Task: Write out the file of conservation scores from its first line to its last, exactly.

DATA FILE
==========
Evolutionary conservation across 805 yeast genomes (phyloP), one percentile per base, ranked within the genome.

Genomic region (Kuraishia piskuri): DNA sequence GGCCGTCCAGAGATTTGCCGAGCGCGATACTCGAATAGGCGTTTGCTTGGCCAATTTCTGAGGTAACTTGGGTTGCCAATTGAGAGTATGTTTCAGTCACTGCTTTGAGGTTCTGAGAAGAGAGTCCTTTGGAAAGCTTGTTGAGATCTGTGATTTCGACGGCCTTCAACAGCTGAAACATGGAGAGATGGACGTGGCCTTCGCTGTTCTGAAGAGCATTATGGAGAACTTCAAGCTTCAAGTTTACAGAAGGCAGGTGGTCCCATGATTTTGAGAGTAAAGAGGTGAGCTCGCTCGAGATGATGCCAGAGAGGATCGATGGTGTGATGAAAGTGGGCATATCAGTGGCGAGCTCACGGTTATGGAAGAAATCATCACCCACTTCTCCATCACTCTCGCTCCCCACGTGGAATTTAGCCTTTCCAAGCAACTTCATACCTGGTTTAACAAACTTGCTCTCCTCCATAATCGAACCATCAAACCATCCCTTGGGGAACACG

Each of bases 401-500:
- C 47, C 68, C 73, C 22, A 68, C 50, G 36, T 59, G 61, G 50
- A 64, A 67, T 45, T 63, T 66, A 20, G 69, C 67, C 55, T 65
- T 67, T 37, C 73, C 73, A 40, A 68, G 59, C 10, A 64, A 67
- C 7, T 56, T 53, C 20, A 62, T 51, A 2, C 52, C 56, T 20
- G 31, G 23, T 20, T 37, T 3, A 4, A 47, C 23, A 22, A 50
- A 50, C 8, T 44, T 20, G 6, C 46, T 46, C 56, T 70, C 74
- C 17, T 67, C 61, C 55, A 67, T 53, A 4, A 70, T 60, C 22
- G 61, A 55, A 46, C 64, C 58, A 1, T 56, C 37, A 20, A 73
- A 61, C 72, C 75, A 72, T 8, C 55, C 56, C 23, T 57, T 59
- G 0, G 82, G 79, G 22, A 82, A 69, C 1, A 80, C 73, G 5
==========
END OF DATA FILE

Evolutionary conservation across 805 yeast genomes (phyloP), one percentile per base, ranked within the genome.

Genomic region (Kuraishia piskuri): DNA sequence GGCCGTCCAGAGATTTGCCGAGCGCGATACTCGAATAGGCGTTTGCTTGGCCAATTTCTGAGGTAACTTGGGTTGCCAATTGAGAGTATGTTTCAGTCACTGCTTTGAGGTTCTGAGAAGAGAGTCCTTTGGAAAGCTTGTTGAGATCTGTGATTTCGACGGCCTTCAACAGCTGAAACATGGAGAGATGGACGTGGCCTTCGCTGTTCTGAAGAGCATTATGGAGAACTTCAAGCTTCAAGTTTACAGAAGGCAGGTGGTCCCATGATTTTGAGAGTAAAGAGGTGAGCTCGCTCGAGATGATGCCAGAGAGGATCGATGGTGTGATGAAAGTGGGCATATCAGTGGCGAGCTCACGGTTATGGAAGAAATCATCACCCACTTCTCCATCACTCTCGCTCCCCACGTGGAATTTAGCCTTTCCAAGCAACTTCATACCTGGTTTAACAAACTTGCTCTCCTCCATAATCGAACCATCAAACCATCCCTTGGGGAACACG

Each of bases 401-500:
- C 47, C 68, C 73, C 22, A 68, C 50, G 36, T 59, G 61, G 50
- A 64, A 67, T 45, T 63, T 66, A 20, G 69, C 67, C 55, T 65
- T 67, T 37, C 73, C 73, A 40, A 68, G 59, C 10, A 64, A 67
- C 7, T 56, T 53, C 20, A 62, T 51, A 2, C 52, C 56, T 20
- G 31, G 23, T 20, T 37, T 3, A 4, A 47, C 23, A 22, A 50
- A 50, C 8, T 44, T 20, G 6, C 46, T 46, C 56, T 70, C 74
- C 17, T 67, C 61, C 55, A 67, T 53, A 4, A 70, T 60, C 22
- G 61, A 55, A 46, C 64, C 58, A 1, T 56, C 37, A 20, A 73
- A 61, C 72, C 75, A 72, T 8, C 55, C 56, C 23, T 57, T 59
- G 0, G 82, G 79, G 22, A 82, A 69, C 1, A 80, C 73, G 5